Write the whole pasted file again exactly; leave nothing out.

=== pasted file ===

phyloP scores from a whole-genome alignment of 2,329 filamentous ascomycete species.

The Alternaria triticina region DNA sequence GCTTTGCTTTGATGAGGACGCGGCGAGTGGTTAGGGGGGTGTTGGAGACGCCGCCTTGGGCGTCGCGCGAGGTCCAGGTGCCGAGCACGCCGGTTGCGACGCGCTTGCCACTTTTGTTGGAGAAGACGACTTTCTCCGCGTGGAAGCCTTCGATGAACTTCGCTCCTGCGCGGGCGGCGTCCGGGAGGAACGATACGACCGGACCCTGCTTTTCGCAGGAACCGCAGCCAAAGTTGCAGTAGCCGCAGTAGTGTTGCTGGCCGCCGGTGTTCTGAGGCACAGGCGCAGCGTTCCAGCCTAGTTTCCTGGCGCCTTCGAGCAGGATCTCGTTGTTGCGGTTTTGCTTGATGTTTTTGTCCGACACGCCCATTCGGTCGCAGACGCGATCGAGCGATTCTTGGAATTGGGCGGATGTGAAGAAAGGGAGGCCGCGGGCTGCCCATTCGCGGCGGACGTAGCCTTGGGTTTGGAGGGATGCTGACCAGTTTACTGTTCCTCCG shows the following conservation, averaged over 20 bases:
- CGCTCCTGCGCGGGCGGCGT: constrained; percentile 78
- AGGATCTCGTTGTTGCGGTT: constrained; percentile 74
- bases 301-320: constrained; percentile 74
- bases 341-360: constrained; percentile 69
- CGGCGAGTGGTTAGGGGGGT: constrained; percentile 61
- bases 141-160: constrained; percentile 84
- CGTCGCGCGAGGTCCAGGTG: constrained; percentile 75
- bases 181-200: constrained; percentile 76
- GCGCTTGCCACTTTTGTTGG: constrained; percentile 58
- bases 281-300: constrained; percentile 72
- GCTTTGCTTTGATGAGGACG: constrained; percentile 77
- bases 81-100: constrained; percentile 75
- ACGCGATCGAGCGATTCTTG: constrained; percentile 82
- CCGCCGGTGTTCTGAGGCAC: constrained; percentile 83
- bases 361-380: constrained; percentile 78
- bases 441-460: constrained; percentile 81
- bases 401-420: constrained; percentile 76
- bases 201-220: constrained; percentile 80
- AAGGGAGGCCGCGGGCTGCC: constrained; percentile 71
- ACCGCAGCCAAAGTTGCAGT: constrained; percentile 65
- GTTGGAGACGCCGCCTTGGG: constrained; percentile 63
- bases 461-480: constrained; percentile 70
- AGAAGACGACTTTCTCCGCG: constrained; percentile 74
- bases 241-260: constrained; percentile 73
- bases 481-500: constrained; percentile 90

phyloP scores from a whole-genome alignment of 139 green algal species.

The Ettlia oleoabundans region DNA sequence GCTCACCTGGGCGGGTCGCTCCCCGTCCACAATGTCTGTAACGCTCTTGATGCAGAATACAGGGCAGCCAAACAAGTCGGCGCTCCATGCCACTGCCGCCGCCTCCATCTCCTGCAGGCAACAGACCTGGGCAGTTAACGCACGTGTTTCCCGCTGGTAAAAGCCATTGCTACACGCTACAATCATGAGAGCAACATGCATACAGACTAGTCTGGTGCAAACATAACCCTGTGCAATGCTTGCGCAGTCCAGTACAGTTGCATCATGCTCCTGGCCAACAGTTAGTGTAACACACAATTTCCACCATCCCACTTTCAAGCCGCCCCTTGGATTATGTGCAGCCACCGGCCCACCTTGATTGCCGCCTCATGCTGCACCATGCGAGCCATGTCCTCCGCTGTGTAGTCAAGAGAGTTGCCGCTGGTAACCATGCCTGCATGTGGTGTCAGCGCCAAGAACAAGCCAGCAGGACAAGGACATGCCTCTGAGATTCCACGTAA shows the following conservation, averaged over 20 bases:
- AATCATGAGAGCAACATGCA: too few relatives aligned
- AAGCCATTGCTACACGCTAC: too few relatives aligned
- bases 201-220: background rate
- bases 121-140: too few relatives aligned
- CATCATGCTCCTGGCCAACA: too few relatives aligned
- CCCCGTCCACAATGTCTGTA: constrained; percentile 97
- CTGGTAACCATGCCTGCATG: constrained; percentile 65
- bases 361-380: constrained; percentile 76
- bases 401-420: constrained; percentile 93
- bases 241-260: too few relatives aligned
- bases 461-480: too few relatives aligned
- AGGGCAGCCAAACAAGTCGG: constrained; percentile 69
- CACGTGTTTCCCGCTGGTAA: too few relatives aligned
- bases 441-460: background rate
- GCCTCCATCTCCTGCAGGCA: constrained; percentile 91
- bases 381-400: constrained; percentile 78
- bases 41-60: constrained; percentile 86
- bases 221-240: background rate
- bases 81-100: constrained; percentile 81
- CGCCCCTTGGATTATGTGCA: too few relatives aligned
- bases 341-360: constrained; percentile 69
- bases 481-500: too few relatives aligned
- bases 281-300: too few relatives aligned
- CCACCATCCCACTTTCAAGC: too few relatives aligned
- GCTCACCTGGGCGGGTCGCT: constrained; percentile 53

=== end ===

phyloP scores from a whole-genome alignment of 2,329 filamentous ascomycete species.

The Alternaria triticina region DNA sequence GCTTTGCTTTGATGAGGACGCGGCGAGTGGTTAGGGGGGTGTTGGAGACGCCGCCTTGGGCGTCGCGCGAGGTCCAGGTGCCGAGCACGCCGGTTGCGACGCGCTTGCCACTTTTGTTGGAGAAGACGACTTTCTCCGCGTGGAAGCCTTCGATGAACTTCGCTCCTGCGCGGGCGGCGTCCGGGAGGAACGATACGACCGGACCCTGCTTTTCGCAGGAACCGCAGCCAAAGTTGCAGTAGCCGCAGTAGTGTTGCTGGCCGCCGGTGTTCTGAGGCACAGGCGCAGCGTTCCAGCCTAGTTTCCTGGCGCCTTCGAGCAGGATCTCGTTGTTGCGGTTTTGCTTGATGTTTTTGTCCGACACGCCCATTCGGTCGCAGACGCGATCGAGCGATTCTTGGAATTGGGCGGATGTGAAGAAAGGGAGGCCGCGGGCTGCCCATTCGCGGCGGACGTAGCCTTGGGTTTGGAGGGATGCTGACCAGTTTACTGTTCCTCCG shows the following conservation, averaged over 20 bases:
- CGCTCCTGCGCGGGCGGCGT: constrained; percentile 78
- AGGATCTCGTTGTTGCGGTT: constrained; percentile 74
- bases 301-320: constrained; percentile 74
- bases 341-360: constrained; percentile 69
- CGGCGAGTGGTTAGGGGGGT: constrained; percentile 61
- bases 141-160: constrained; percentile 84
- CGTCGCGCGAGGTCCAGGTG: constrained; percentile 75
- bases 181-200: constrained; percentile 76
- GCGCTTGCCACTTTTGTTGG: constrained; percentile 58
- bases 281-300: constrained; percentile 72
- GCTTTGCTTTGATGAGGACG: constrained; percentile 77
- bases 81-100: constrained; percentile 75
- ACGCGATCGAGCGATTCTTG: constrained; percentile 82
- CCGCCGGTGTTCTGAGGCAC: constrained; percentile 83
- bases 361-380: constrained; percentile 78
- bases 441-460: constrained; percentile 81
- bases 401-420: constrained; percentile 76
- bases 201-220: constrained; percentile 80
- AAGGGAGGCCGCGGGCTGCC: constrained; percentile 71
- ACCGCAGCCAAAGTTGCAGT: constrained; percentile 65
- GTTGGAGACGCCGCCTTGGG: constrained; percentile 63
- bases 461-480: constrained; percentile 70
- AGAAGACGACTTTCTCCGCG: constrained; percentile 74
- bases 241-260: constrained; percentile 73
- bases 481-500: constrained; percentile 90

phyloP scores from a whole-genome alignment of 139 green algal species.

The Ettlia oleoabundans region DNA sequence GCTCACCTGGGCGGGTCGCTCCCCGTCCACAATGTCTGTAACGCTCTTGATGCAGAATACAGGGCAGCCAAACAAGTCGGCGCTCCATGCCACTGCCGCCGCCTCCATCTCCTGCAGGCAACAGACCTGGGCAGTTAACGCACGTGTTTCCCGCTGGTAAAAGCCATTGCTACACGCTACAATCATGAGAGCAACATGCATACAGACTAGTCTGGTGCAAACATAACCCTGTGCAATGCTTGCGCAGTCCAGTACAGTTGCATCATGCTCCTGGCCAACAGTTAGTGTAACACACAATTTCCACCATCCCACTTTCAAGCCGCCCCTTGGATTATGTGCAGCCACCGGCCCACCTTGATTGCCGCCTCATGCTGCACCATGCGAGCCATGTCCTCCGCTGTGTAGTCAAGAGAGTTGCCGCTGGTAACCATGCCTGCATGTGGTGTCAGCGCCAAGAACAAGCCAGCAGGACAAGGACATGCCTCTGAGATTCCACGTAA shows the following conservation, averaged over 20 bases:
- AATCATGAGAGCAACATGCA: too few relatives aligned
- AAGCCATTGCTACACGCTAC: too few relatives aligned
- bases 201-220: background rate
- bases 121-140: too few relatives aligned
- CATCATGCTCCTGGCCAACA: too few relatives aligned
- CCCCGTCCACAATGTCTGTA: constrained; percentile 97
- CTGGTAACCATGCCTGCATG: constrained; percentile 65
- bases 361-380: constrained; percentile 76
- bases 401-420: constrained; percentile 93
- bases 241-260: too few relatives aligned
- bases 461-480: too few relatives aligned
- AGGGCAGCCAAACAAGTCGG: constrained; percentile 69
- CACGTGTTTCCCGCTGGTAA: too few relatives aligned
- bases 441-460: background rate
- GCCTCCATCTCCTGCAGGCA: constrained; percentile 91
- bases 381-400: constrained; percentile 78
- bases 41-60: constrained; percentile 86
- bases 221-240: background rate
- bases 81-100: constrained; percentile 81
- CGCCCCTTGGATTATGTGCA: too few relatives aligned
- bases 341-360: constrained; percentile 69
- bases 481-500: too few relatives aligned
- bases 281-300: too few relatives aligned
- CCACCATCCCACTTTCAAGC: too few relatives aligned
- GCTCACCTGGGCGGGTCGCT: constrained; percentile 53